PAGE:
The company provides thousands of direct and indirect jobs to South Africans, but there are now real possibilities of job losses as it restructures.
Under pressure from reduced mobile prices and competition, South Africa’s information communications and technology (ICT) companies have already started retrenchments.
Read: BCX denies full-scale retrenchments
Cell C, which continues to lose money despite enticing customers away from rivals MTN, Telkom Mobile and Vodacom, can no longer be the black cat in a price war it initiated and was assisted in by the industry ‘watchdog’.
Read: Telkom faces court action over planned job cuts
The company continues to receive and seek more shareholder equity injection and capital from banks, but indications are that this will soon dry up.
Despite having a market share of close to 20%, Cell C is really struggling to survive financially as a third mobile operator. It is still to deliver its first bottom line profit after being in operation for 13 years.
The durability of Cell C in this price war it initiated as a ‘Champion of the Consumer’ is questionable and has failed to deliver good returns.
The various promotions Cell C is engaged in were very expensive and ran into millions, if not billions, of rands. It seems the money spent on promotions to entice new customers away from competitors has not been recouped and workers are likely to pay a high price for this underperformance.
Crank up process to offer separation packages to some staff
Sources say Cell C has kickedstarted the process of streamlining its business and will consult the entire business with a possibility of providing some employees with mutual separation packages to address “inefficiencies”.
Monday September 22 was the last day for certain employees to take the offer of mutual separation, according to sources at Cell C, which is owned by Saudi Oger.
Mutterings of discontent are getting louder especially because the struggling company recently moved into new expensive headquarters in Woodmead.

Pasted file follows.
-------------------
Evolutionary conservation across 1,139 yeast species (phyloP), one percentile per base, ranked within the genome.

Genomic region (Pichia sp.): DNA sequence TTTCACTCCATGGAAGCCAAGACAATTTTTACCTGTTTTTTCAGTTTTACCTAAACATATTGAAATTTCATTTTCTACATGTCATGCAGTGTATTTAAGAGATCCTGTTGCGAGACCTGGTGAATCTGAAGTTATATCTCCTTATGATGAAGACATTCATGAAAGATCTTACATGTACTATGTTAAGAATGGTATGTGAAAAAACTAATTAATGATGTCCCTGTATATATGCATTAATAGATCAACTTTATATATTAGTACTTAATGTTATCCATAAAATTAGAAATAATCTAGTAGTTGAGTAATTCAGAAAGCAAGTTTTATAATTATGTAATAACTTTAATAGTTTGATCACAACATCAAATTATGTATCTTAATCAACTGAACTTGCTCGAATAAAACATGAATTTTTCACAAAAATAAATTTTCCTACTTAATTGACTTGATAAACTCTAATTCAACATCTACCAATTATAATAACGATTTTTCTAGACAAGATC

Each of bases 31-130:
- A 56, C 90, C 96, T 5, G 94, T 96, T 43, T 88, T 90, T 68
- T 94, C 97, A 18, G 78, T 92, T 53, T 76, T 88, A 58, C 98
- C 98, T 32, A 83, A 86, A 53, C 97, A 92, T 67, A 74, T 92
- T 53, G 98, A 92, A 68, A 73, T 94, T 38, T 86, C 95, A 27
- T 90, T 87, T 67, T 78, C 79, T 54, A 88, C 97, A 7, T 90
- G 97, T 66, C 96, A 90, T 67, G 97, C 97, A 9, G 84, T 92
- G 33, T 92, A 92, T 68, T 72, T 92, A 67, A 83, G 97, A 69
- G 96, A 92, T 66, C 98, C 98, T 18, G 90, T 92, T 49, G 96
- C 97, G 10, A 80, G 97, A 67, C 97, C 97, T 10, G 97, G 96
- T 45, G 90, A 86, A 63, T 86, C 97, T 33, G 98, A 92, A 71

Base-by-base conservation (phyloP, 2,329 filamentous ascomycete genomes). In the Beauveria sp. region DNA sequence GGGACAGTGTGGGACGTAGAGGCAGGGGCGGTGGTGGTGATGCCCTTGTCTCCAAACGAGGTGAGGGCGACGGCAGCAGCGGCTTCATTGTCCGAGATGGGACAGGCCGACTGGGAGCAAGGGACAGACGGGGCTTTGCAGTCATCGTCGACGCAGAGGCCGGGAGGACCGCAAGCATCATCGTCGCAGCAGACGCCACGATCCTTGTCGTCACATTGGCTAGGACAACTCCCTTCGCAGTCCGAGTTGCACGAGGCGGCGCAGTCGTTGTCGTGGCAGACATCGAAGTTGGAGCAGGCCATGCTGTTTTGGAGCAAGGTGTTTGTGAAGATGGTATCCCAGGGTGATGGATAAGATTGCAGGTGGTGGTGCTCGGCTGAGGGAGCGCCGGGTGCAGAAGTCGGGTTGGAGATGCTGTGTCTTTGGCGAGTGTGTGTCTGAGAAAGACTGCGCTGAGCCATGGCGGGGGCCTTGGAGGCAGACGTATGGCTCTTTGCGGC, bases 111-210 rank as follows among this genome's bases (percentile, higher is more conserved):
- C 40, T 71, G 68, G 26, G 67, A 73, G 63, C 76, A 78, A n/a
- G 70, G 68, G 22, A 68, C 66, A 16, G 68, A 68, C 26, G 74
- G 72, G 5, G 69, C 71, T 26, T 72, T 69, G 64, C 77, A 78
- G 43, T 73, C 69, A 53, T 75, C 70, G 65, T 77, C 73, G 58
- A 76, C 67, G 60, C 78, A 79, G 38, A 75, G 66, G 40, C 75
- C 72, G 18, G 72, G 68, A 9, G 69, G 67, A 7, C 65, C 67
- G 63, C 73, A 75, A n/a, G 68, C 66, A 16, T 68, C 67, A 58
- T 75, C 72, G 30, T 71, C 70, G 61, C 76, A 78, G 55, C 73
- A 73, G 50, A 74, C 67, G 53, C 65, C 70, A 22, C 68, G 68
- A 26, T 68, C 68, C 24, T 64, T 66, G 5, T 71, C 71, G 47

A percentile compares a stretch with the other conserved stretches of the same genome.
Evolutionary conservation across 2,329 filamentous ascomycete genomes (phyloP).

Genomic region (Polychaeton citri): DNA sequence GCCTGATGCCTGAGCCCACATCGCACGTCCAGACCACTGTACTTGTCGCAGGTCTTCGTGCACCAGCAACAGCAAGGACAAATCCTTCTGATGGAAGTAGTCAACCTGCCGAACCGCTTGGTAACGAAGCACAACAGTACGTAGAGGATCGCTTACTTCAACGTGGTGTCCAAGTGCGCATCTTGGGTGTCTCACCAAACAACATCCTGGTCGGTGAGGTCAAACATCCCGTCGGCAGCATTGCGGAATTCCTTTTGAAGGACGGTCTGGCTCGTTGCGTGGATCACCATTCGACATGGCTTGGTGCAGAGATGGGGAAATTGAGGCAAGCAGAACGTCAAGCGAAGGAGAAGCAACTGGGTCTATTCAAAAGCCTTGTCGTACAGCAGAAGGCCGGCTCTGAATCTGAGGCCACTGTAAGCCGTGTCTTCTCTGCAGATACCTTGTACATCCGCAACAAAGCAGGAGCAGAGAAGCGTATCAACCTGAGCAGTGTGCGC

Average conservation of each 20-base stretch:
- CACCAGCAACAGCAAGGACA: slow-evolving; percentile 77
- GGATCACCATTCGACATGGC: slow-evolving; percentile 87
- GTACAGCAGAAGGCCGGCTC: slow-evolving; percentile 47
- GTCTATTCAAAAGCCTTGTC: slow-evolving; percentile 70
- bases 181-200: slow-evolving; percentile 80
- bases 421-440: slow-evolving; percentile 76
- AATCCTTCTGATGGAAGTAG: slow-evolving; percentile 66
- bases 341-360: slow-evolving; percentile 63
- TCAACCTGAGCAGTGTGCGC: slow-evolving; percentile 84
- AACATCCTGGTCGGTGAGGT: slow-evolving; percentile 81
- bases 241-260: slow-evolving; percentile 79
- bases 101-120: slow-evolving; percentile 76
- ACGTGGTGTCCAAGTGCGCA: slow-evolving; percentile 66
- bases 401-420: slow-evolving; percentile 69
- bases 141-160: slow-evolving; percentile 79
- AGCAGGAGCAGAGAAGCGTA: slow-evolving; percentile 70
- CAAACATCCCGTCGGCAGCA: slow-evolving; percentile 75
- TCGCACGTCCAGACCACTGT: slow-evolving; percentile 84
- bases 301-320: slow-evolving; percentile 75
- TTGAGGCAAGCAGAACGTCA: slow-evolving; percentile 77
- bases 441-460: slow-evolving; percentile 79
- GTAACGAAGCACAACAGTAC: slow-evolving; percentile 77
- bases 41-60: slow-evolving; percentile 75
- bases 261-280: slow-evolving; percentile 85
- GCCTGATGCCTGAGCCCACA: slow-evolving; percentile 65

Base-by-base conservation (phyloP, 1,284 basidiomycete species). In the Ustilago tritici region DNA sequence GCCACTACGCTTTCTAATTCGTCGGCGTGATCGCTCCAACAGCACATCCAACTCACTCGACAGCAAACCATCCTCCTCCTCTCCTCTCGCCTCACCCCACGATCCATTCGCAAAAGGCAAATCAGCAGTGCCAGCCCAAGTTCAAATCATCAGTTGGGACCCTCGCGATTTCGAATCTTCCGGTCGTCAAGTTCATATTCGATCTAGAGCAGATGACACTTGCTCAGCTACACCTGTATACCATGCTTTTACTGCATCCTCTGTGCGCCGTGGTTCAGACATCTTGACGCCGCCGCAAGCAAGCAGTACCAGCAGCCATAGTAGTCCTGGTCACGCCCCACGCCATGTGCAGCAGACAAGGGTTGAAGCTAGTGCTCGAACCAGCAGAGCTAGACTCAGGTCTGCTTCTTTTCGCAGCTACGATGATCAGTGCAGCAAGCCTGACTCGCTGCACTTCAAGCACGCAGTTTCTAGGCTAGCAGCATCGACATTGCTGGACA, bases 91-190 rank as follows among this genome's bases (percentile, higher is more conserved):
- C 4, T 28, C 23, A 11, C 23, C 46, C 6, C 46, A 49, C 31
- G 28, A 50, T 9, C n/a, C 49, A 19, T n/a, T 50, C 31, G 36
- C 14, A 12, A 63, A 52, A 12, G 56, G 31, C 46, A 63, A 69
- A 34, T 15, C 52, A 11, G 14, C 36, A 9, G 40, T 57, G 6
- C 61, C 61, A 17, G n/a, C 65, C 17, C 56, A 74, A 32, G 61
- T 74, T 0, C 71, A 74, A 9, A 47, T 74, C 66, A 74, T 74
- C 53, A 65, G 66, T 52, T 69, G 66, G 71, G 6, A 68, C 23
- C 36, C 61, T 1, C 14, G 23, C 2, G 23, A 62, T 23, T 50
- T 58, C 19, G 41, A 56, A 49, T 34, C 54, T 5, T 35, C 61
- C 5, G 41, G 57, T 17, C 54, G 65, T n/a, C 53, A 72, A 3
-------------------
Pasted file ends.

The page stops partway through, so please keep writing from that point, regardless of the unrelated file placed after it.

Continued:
“The money for the new building could have been utilised to make the company more competitive, rather than spending it on flashy offices. It is clear that the company executives have been positioning the business for a sale by dressing it up so nicely, but clearly buyers are not keen, and we are suffering,” said a source at the company.
The third cellular operator’s move to offer packages to redundant workers comes after the industry regulator, Icasa, announced last week that it plans to reduce favourable ‘termination rates’ smaller operators such as Cell C presently enjoy.
Termination rates are the fees operators pay to carry each other’s calls.
The reduction of these favourable rates will dilute Cell C’s income and leave it with no option but to trim its workforce.
The development means that jobs of hard-working employees at Cell C are on the line at a time when jobs market is depressed.
Cell C needs a lasting solution to its unending challenges
Though Cell C CEO Jose dos Santos has already dismissed the predicted demise of his company saying the firm will survive with or without asymmetry, things are not looking good for the Saudi-Oger owned firm.
In a way, Cell C needs a lasting solution to its unending challenges to provide real competition.
I know many industry pundits have written unnecessary obituaries about Cell C, but the fact that the company doesn’t have a strong shareholder with deep pockets is not helping.
One really wonders when a big company, such as French telecoms group Orange, Dimension Data, etc will make a bid for Cell C. They could simply ring-fence the company’s huge debts it has on its balance book.
Such a takeover would remove the burden from the shoulders of executives at Cell C, who have done a sterling job in steering the ship, to focus on disrupting the South African telecoms space.
But for now, Cell C will remain too weak to compete and too small to revolutionise the South African telecoms market.
Perhaps, as we all embrace mobile broadband, we can start to think of Internet Solutions as a possible competitor with very big pockets from its big brother, Dimension Data and Japan’s NTT.
*Gugu Lourie is a former correspondent for Thomson Reuters, Business Report, Finweek magazine and Fin24 (writing a blog titled 'Googled'). He is the editor of techfinancials.co.za. Views expressed are his own. Follow him on #twitter @LourieGugu.